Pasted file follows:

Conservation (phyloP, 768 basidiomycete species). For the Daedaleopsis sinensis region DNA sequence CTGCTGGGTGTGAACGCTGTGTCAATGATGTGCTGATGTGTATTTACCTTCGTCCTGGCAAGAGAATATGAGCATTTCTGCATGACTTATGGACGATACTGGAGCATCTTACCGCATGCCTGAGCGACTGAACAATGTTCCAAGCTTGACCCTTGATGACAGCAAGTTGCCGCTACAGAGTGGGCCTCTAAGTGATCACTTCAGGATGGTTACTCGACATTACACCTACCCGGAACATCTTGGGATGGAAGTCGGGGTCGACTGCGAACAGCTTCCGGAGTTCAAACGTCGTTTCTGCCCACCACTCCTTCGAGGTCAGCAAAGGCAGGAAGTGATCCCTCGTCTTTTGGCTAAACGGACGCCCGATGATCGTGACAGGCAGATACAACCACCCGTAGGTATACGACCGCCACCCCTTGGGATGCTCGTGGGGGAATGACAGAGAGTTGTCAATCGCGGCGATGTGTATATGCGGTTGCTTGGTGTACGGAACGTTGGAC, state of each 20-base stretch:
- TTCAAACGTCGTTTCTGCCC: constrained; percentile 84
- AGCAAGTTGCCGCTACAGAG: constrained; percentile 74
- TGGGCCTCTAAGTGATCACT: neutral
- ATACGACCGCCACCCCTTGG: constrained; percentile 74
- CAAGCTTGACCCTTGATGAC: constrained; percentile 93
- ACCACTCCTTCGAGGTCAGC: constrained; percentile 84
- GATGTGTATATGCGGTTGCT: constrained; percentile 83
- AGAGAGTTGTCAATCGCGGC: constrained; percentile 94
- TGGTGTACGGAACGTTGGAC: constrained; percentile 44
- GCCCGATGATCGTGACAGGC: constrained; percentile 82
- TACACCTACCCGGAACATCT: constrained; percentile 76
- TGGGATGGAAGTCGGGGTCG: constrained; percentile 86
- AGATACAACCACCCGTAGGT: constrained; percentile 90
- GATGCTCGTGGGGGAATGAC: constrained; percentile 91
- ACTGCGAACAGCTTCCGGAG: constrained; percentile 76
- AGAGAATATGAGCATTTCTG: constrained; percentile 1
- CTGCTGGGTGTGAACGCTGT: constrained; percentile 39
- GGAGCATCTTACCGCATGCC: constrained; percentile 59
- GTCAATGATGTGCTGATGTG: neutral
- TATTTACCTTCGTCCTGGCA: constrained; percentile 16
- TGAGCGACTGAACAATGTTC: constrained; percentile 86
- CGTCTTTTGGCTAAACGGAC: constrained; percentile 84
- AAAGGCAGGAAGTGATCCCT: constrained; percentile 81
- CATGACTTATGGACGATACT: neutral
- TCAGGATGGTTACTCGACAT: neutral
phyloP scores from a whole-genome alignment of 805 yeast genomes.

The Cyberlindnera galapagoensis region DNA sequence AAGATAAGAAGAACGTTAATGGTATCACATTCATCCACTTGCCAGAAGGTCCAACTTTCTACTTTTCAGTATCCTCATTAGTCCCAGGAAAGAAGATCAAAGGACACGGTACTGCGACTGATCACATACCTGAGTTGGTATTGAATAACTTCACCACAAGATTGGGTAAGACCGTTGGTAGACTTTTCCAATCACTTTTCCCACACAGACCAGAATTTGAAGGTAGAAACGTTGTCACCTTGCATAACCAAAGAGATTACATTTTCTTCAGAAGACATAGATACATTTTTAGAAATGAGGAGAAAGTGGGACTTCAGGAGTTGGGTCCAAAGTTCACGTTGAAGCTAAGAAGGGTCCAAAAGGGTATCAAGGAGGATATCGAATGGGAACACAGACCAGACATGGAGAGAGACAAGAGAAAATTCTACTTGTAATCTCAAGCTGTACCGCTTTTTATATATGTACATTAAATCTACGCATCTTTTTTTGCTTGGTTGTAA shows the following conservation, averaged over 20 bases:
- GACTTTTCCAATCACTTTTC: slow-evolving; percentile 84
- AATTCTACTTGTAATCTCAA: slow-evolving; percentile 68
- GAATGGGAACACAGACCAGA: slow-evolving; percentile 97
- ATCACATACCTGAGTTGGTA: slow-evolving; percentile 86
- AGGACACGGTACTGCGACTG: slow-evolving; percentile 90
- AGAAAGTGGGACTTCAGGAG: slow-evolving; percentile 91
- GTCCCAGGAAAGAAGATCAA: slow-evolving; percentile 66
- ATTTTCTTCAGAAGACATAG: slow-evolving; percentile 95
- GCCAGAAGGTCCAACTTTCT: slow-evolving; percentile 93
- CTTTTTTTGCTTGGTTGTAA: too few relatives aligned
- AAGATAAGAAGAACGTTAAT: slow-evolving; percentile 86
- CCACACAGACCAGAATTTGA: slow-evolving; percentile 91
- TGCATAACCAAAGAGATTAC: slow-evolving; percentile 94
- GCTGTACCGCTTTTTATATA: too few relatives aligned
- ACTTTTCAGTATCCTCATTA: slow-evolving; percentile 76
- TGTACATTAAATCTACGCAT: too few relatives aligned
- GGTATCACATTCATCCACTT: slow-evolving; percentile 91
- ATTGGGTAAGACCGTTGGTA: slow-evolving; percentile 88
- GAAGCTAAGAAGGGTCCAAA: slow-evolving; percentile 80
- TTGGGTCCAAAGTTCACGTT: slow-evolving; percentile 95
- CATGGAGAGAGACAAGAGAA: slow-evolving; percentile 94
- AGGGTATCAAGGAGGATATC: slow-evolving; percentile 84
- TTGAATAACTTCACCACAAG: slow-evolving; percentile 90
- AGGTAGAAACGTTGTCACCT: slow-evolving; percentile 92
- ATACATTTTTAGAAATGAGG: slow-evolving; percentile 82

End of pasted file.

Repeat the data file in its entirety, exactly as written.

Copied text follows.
Conservation (phyloP, 768 basidiomycete species). For the Daedaleopsis sinensis region DNA sequence CTGCTGGGTGTGAACGCTGTGTCAATGATGTGCTGATGTGTATTTACCTTCGTCCTGGCAAGAGAATATGAGCATTTCTGCATGACTTATGGACGATACTGGAGCATCTTACCGCATGCCTGAGCGACTGAACAATGTTCCAAGCTTGACCCTTGATGACAGCAAGTTGCCGCTACAGAGTGGGCCTCTAAGTGATCACTTCAGGATGGTTACTCGACATTACACCTACCCGGAACATCTTGGGATGGAAGTCGGGGTCGACTGCGAACAGCTTCCGGAGTTCAAACGTCGTTTCTGCCCACCACTCCTTCGAGGTCAGCAAAGGCAGGAAGTGATCCCTCGTCTTTTGGCTAAACGGACGCCCGATGATCGTGACAGGCAGATACAACCACCCGTAGGTATACGACCGCCACCCCTTGGGATGCTCGTGGGGGAATGACAGAGAGTTGTCAATCGCGGCGATGTGTATATGCGGTTGCTTGGTGTACGGAACGTTGGAC, state of each 20-base stretch:
- TTCAAACGTCGTTTCTGCCC: constrained; percentile 84
- AGCAAGTTGCCGCTACAGAG: constrained; percentile 74
- TGGGCCTCTAAGTGATCACT: neutral
- ATACGACCGCCACCCCTTGG: constrained; percentile 74
- CAAGCTTGACCCTTGATGAC: constrained; percentile 93
- ACCACTCCTTCGAGGTCAGC: constrained; percentile 84
- GATGTGTATATGCGGTTGCT: constrained; percentile 83
- AGAGAGTTGTCAATCGCGGC: constrained; percentile 94
- TGGTGTACGGAACGTTGGAC: constrained; percentile 44
- GCCCGATGATCGTGACAGGC: constrained; percentile 82
- TACACCTACCCGGAACATCT: constrained; percentile 76
- TGGGATGGAAGTCGGGGTCG: constrained; percentile 86
- AGATACAACCACCCGTAGGT: constrained; percentile 90
- GATGCTCGTGGGGGAATGAC: constrained; percentile 91
- ACTGCGAACAGCTTCCGGAG: constrained; percentile 76
- AGAGAATATGAGCATTTCTG: constrained; percentile 1
- CTGCTGGGTGTGAACGCTGT: constrained; percentile 39
- GGAGCATCTTACCGCATGCC: constrained; percentile 59
- GTCAATGATGTGCTGATGTG: neutral
- TATTTACCTTCGTCCTGGCA: constrained; percentile 16
- TGAGCGACTGAACAATGTTC: constrained; percentile 86
- CGTCTTTTGGCTAAACGGAC: constrained; percentile 84
- AAAGGCAGGAAGTGATCCCT: constrained; percentile 81
- CATGACTTATGGACGATACT: neutral
- TCAGGATGGTTACTCGACAT: neutral
phyloP scores from a whole-genome alignment of 805 yeast genomes.

The Cyberlindnera galapagoensis region DNA sequence AAGATAAGAAGAACGTTAATGGTATCACATTCATCCACTTGCCAGAAGGTCCAACTTTCTACTTTTCAGTATCCTCATTAGTCCCAGGAAAGAAGATCAAAGGACACGGTACTGCGACTGATCACATACCTGAGTTGGTATTGAATAACTTCACCACAAGATTGGGTAAGACCGTTGGTAGACTTTTCCAATCACTTTTCCCACACAGACCAGAATTTGAAGGTAGAAACGTTGTCACCTTGCATAACCAAAGAGATTACATTTTCTTCAGAAGACATAGATACATTTTTAGAAATGAGGAGAAAGTGGGACTTCAGGAGTTGGGTCCAAAGTTCACGTTGAAGCTAAGAAGGGTCCAAAAGGGTATCAAGGAGGATATCGAATGGGAACACAGACCAGACATGGAGAGAGACAAGAGAAAATTCTACTTGTAATCTCAAGCTGTACCGCTTTTTATATATGTACATTAAATCTACGCATCTTTTTTTGCTTGGTTGTAA shows the following conservation, averaged over 20 bases:
- GACTTTTCCAATCACTTTTC: slow-evolving; percentile 84
- AATTCTACTTGTAATCTCAA: slow-evolving; percentile 68
- GAATGGGAACACAGACCAGA: slow-evolving; percentile 97
- ATCACATACCTGAGTTGGTA: slow-evolving; percentile 86
- AGGACACGGTACTGCGACTG: slow-evolving; percentile 90
- AGAAAGTGGGACTTCAGGAG: slow-evolving; percentile 91
- GTCCCAGGAAAGAAGATCAA: slow-evolving; percentile 66
- ATTTTCTTCAGAAGACATAG: slow-evolving; percentile 95
- GCCAGAAGGTCCAACTTTCT: slow-evolving; percentile 93
- CTTTTTTTGCTTGGTTGTAA: too few relatives aligned
- AAGATAAGAAGAACGTTAAT: slow-evolving; percentile 86
- CCACACAGACCAGAATTTGA: slow-evolving; percentile 91
- TGCATAACCAAAGAGATTAC: slow-evolving; percentile 94
- GCTGTACCGCTTTTTATATA: too few relatives aligned
- ACTTTTCAGTATCCTCATTA: slow-evolving; percentile 76
- TGTACATTAAATCTACGCAT: too few relatives aligned
- GGTATCACATTCATCCACTT: slow-evolving; percentile 91
- ATTGGGTAAGACCGTTGGTA: slow-evolving; percentile 88
- GAAGCTAAGAAGGGTCCAAA: slow-evolving; percentile 80
- TTGGGTCCAAAGTTCACGTT: slow-evolving; percentile 95
- CATGGAGAGAGACAAGAGAA: slow-evolving; percentile 94
- AGGGTATCAAGGAGGATATC: slow-evolving; percentile 84
- TTGAATAACTTCACCACAAG: slow-evolving; percentile 90
- AGGTAGAAACGTTGTCACCT: slow-evolving; percentile 92
- ATACATTTTTAGAAATGAGG: slow-evolving; percentile 82